Skip To Main Content

Our Schools

Homework Tips

Homework Tips

Helping Your Child with Homework

In helping your child learn, one goal is to assist them in figuring out as much as they can for themselves. Good questions and good listening will help make sense of mathematics, build self-confidence, and encourage mathematical thinking and communication. Here are some questions you can use to guide your child’s thinking:

Getting Started

  • What do you need to find out?
  • What do you need to know?
  • What terms do you understand or not understand?
  • Have you solved similar problems that would help? Let’s look at your notebook.

Working on the Problem

  • How can you organize the information?
  • Do you see any patterns or relationships that will help solve this?
  • Can you describe a strategy you can use to solve this?
  • Can you make a drawing to explain your thinking?
  • What would happen if. . . ?

Reflecting On a Solution

  • Has the question been answered?
  • How do you know your solution is reasonable?
  • How can you convince me your answer makes sense?
  • What mathematical skills and ideas did you use to solve the problem?
  • What did you try that did not work?

Clarifying and Extending Thinking

  • Help me understand this part. . .
  • Can you explain it in a different way?
  • Is there another possibility or strategy that would work?
  • How is this connected to other ideas that you have learned?

Helping Your Child Become Organized

Find a Study Place If possible, arrange for a quiet area. Have available materials such as graph paper, notebook paper, a ruler with both metric and standard units, a calculator (graphing for 7th–12th grade), and a dictionary.

Develop a System Help your child develop a system for writing down assignments and keeping track of progress. Check to make sure your child does so consistently. 

Develop Note Taking Skills Help your child develop a system for taking meaningful notes. Frequently, note taking is taught during class, so it may just be a matter of seeing if your child is properly taking notes.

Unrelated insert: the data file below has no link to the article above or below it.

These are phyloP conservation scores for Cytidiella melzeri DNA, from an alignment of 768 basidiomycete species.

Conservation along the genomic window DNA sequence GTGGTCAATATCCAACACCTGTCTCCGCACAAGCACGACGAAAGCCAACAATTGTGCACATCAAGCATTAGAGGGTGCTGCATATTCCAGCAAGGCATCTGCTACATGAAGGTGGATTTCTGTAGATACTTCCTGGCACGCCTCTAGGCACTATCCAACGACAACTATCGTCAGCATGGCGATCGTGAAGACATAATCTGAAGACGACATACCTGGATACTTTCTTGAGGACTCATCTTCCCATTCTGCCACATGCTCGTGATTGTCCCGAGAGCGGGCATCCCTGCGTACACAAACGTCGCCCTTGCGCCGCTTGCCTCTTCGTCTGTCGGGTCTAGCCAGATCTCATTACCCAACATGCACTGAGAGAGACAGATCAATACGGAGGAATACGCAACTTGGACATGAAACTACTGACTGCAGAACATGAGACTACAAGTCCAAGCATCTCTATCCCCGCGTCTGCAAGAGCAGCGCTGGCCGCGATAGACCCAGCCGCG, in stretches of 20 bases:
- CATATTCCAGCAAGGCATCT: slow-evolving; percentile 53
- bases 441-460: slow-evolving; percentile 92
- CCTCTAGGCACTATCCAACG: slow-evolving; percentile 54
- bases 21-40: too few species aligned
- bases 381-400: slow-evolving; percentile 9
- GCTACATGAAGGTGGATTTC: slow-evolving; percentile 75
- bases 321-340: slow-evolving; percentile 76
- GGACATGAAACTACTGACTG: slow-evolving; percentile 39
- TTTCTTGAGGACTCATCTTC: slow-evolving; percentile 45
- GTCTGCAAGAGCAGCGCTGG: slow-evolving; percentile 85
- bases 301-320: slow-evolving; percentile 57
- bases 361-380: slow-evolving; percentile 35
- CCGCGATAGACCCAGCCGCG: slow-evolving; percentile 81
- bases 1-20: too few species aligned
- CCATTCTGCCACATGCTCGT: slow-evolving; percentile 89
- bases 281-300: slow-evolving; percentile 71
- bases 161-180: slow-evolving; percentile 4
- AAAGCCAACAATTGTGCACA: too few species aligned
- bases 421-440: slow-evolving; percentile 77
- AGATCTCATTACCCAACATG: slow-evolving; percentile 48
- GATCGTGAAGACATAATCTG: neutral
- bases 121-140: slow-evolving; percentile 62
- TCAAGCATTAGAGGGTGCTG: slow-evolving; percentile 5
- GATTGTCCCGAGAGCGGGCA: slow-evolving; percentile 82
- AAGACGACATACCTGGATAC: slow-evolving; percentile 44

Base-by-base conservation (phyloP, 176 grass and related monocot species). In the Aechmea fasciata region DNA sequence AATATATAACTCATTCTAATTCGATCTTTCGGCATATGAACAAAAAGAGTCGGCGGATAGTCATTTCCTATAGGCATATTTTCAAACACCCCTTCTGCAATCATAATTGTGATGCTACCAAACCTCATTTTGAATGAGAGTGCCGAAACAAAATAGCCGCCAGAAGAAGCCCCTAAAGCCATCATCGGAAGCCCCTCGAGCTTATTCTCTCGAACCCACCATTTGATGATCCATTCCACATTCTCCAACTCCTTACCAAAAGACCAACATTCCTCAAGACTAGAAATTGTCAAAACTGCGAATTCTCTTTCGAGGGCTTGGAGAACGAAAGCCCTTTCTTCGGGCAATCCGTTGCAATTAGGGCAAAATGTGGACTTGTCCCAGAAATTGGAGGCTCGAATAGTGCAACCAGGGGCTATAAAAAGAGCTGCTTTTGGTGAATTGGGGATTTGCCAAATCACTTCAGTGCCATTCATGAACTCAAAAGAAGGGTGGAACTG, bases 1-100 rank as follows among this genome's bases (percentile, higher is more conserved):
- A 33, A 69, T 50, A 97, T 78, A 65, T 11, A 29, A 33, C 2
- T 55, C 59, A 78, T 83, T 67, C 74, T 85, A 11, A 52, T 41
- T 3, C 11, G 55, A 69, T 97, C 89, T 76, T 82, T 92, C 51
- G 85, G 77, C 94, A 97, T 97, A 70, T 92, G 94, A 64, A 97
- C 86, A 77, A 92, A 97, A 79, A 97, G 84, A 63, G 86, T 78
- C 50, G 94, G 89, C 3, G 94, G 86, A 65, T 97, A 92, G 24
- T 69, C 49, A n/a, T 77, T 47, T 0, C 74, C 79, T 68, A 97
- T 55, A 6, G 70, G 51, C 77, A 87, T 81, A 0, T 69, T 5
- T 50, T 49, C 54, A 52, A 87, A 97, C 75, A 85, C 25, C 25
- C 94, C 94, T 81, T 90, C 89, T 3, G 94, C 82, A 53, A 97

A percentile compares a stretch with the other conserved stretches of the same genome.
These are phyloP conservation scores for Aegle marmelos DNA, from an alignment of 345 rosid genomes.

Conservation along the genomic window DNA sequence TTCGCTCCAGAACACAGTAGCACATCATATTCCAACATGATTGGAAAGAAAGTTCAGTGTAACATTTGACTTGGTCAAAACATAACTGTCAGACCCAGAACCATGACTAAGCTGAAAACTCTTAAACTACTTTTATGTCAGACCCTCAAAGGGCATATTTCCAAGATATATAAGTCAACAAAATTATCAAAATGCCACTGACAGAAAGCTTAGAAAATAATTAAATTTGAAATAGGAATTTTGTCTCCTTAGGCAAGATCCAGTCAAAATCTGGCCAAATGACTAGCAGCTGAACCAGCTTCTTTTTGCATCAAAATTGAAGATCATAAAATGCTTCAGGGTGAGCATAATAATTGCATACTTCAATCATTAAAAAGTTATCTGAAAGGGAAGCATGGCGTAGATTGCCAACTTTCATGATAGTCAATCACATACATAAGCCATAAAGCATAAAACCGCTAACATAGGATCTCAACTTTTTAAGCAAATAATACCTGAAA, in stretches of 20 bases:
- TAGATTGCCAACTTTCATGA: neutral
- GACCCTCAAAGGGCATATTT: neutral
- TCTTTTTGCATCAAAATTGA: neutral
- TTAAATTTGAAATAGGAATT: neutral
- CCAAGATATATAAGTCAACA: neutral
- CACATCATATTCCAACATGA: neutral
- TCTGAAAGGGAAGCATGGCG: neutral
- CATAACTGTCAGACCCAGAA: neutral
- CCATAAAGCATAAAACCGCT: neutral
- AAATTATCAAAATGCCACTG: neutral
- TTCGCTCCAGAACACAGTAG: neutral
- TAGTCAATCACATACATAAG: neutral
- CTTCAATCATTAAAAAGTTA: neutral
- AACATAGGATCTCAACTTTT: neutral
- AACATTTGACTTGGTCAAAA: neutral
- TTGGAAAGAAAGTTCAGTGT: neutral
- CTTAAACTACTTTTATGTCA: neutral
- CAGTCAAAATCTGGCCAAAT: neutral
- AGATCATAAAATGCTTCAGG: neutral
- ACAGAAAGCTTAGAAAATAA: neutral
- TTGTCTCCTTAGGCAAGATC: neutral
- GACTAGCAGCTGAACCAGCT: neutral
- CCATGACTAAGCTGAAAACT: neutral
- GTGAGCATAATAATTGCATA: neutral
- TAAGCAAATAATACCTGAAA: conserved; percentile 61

Organize Your Notebook Many children need assistance in organizing and maintaining a notebook. Routinely check to see if your child is correctly following the program’s guidelines for keeping notebooks. 

Foster Time Management Skills Encourage and expect your child to get work done on time, to stay caught up, to get help in a timely manner, and to correct errors in work. You may want to help your child go over incorrect or incomplete work and talk about how the work could be improved. 

Master the Needed Skills
It is generally expected that middle school students know whole number addition, subtraction, multiplication, and division. If your child is not proficient with these basic skills, help them master the needed skills. 

Find Study Buddies Encourage your child to identify study buddies or another student they can call to work with on assignments, get clarification, or find out about makeup work.

Doing More Math at Home Two important goals for all students are that they learn to value mathematics and become confident in their ability to do mathematics. Parents can help them develop a "can do" disposition toward math, by nurturing their curiosity and providing support and encouragement.

Point Out Real-World Mathematics Mathematics is everywhere, yet many children don't see it. Point out and reinforce mathematics skills at home. For example:

  • Talk about how you use math at work or home.
  • Involve your child in tasks that require computing, measuring, estimating, building, problem solving, and reasoning.
  • Look for activities that require your child to use their mathematical skills such as building scale models, cooking, planning trips, and playing logic games.

Have Your Child Explain What They Learned Invite your child to explain what was learned in class. It gives them an opportunity to clarify their thinking, to practice new skills, and to communicate mathematically.

Look for Games Using games and activities is an another way of teaching and/or reinforcing mathematics skills and thinking.

Look for Articles Many articles have data that might interest your child (e.g., sports statistics, data on teenage smoking, facts about natural disasters). Share them and talk about what the numbers mean.

Share Strategies Have your child share their strategies for problem solving, mental computation, and estimation. Share your strategies with them.

Look for Software If your child has access to a computer, look for software that reinforces and teaches mathematical concepts.

Homework Help
Website Photos